Great book. I think the framework of scale is so necessary for all of us involved in community organizing to study- and this book approaches it from the elegant language of sufficiency (as opposed to efficiency) as the measure. The author argues that efficiency was useful for single mechanical solutions, but is not useful to use as a gauge to build complex systems. Looking at productivity alone as a measure leaves out whose benefit, level of finite resources used and the costs to extract in future.
Truly, efficiency is simply another arbitrary measure with its own hidden costs and subjective ratios applied. As the author says: " it has been elevated from a common sense idea to a dominant social principle." A good example is car use: often miles per gallon is used as an "efficiency" standard, even though dozens of other externalities change the true mpg of your car-from how your tire pressure is kept, to the type of roads you drive on, to the speed at which you drive. In other words, we use the term efficiency to showcase the best available system, and it does not always lead to that.
Farming is another excellent example of that, when"get big or get out" was the 1970s serious (and mostly well-meaning) idea of the industrial food system to feed more people and create wealth at home and yet, those efficiencies have led to more health dangers in food preparation, less farmers and farmland in most regions, leading to higher prices and mono cropping.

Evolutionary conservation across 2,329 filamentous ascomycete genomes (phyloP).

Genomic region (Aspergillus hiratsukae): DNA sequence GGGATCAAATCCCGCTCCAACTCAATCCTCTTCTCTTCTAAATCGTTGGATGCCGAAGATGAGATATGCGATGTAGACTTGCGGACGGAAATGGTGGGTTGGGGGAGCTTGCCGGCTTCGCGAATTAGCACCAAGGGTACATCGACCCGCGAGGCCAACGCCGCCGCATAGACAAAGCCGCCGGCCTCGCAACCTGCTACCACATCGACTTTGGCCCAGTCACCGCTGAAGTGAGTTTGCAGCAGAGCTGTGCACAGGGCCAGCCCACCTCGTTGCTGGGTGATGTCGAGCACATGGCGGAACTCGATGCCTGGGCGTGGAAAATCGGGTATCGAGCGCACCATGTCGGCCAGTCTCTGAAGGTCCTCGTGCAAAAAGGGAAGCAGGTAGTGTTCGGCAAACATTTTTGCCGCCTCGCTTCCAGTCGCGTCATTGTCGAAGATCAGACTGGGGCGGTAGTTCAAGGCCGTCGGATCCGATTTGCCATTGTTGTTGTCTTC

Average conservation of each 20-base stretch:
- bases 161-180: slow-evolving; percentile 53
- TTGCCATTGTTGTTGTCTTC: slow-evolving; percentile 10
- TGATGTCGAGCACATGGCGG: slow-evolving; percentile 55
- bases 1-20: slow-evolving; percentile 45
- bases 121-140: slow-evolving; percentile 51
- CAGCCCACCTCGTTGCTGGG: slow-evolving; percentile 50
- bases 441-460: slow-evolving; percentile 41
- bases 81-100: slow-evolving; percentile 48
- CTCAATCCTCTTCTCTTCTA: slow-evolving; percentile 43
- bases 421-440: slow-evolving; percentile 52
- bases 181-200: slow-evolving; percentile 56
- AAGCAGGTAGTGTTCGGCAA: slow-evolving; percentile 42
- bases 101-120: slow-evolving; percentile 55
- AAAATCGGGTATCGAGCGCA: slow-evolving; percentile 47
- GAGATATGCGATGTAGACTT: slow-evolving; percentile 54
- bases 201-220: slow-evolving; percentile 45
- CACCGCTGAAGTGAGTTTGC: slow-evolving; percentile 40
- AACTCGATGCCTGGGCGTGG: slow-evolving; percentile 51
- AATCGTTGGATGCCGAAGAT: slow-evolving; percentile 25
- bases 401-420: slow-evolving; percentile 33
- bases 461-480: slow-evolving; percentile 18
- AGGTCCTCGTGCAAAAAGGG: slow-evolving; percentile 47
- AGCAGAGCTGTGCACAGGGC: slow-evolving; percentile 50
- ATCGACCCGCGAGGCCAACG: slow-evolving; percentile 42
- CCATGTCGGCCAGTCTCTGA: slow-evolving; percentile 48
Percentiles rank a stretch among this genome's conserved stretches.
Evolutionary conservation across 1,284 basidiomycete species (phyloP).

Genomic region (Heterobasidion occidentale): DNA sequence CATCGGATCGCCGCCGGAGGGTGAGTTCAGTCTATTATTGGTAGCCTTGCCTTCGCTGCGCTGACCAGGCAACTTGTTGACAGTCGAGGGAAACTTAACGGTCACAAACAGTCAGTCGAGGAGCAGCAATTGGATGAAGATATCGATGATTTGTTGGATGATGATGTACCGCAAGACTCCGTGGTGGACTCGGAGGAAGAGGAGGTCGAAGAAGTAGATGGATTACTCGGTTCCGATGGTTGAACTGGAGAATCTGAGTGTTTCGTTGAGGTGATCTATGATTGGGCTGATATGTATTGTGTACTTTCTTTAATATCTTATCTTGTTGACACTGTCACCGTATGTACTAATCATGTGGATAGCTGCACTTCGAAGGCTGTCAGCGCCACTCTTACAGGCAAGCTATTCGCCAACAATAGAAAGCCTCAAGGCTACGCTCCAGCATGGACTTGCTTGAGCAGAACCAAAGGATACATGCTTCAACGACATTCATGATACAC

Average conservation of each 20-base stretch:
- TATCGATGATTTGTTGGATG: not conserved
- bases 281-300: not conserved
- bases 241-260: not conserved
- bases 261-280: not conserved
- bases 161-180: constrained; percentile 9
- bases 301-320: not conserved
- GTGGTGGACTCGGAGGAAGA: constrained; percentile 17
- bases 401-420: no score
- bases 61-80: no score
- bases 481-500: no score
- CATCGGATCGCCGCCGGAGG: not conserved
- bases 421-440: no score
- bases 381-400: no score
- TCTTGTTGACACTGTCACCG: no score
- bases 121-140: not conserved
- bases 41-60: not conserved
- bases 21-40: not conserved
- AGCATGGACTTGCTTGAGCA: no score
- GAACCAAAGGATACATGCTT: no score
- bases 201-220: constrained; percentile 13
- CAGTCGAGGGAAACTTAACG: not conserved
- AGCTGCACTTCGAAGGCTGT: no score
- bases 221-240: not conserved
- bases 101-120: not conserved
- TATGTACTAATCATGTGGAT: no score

"(this book is) for those who accept the world's ecological constraints and believe human endeavor should be rated on quality of life issues."
"we need to build sufficiency into decision-making and realize the logic of empire is the accumulation of private wealth, efficient extraction (being constant) and technological mastery.
Modern industrial society pays homage to the market, the factory and the laboratory.
The author looks at a few concrete examples of self regulating bodies using sufficiency as a organizing principle: Early timber company that added sustainable growth policies decades before others were forced to, lobstermen in Maine opting to catch seasonally and to ask for federal rules to self-manage those waters year round, residents on Ward's Island on island that decided to do without cars. I also liked the description of shotengai (mom and pop Japanese shopping districts) how they managed much of civil society post WW2, organizing festivals, supporting schools and being (as JJacobs has said famously) being the eyes on the street.
His chapter on the history of efficiency is charming and appropriate to study, especially the insight that Aristotle showed efficiency not as about speed or costs but that it was about the appropriateness of using the correct process.
I highly recommend this- although I am always aware of the danger of asking Americans to reduce anything or to slow things down. Resource management, dignity for labor and direct relationships between the users and the producers of goods is what goes along with sufficiency.
The Logic of Sufficiency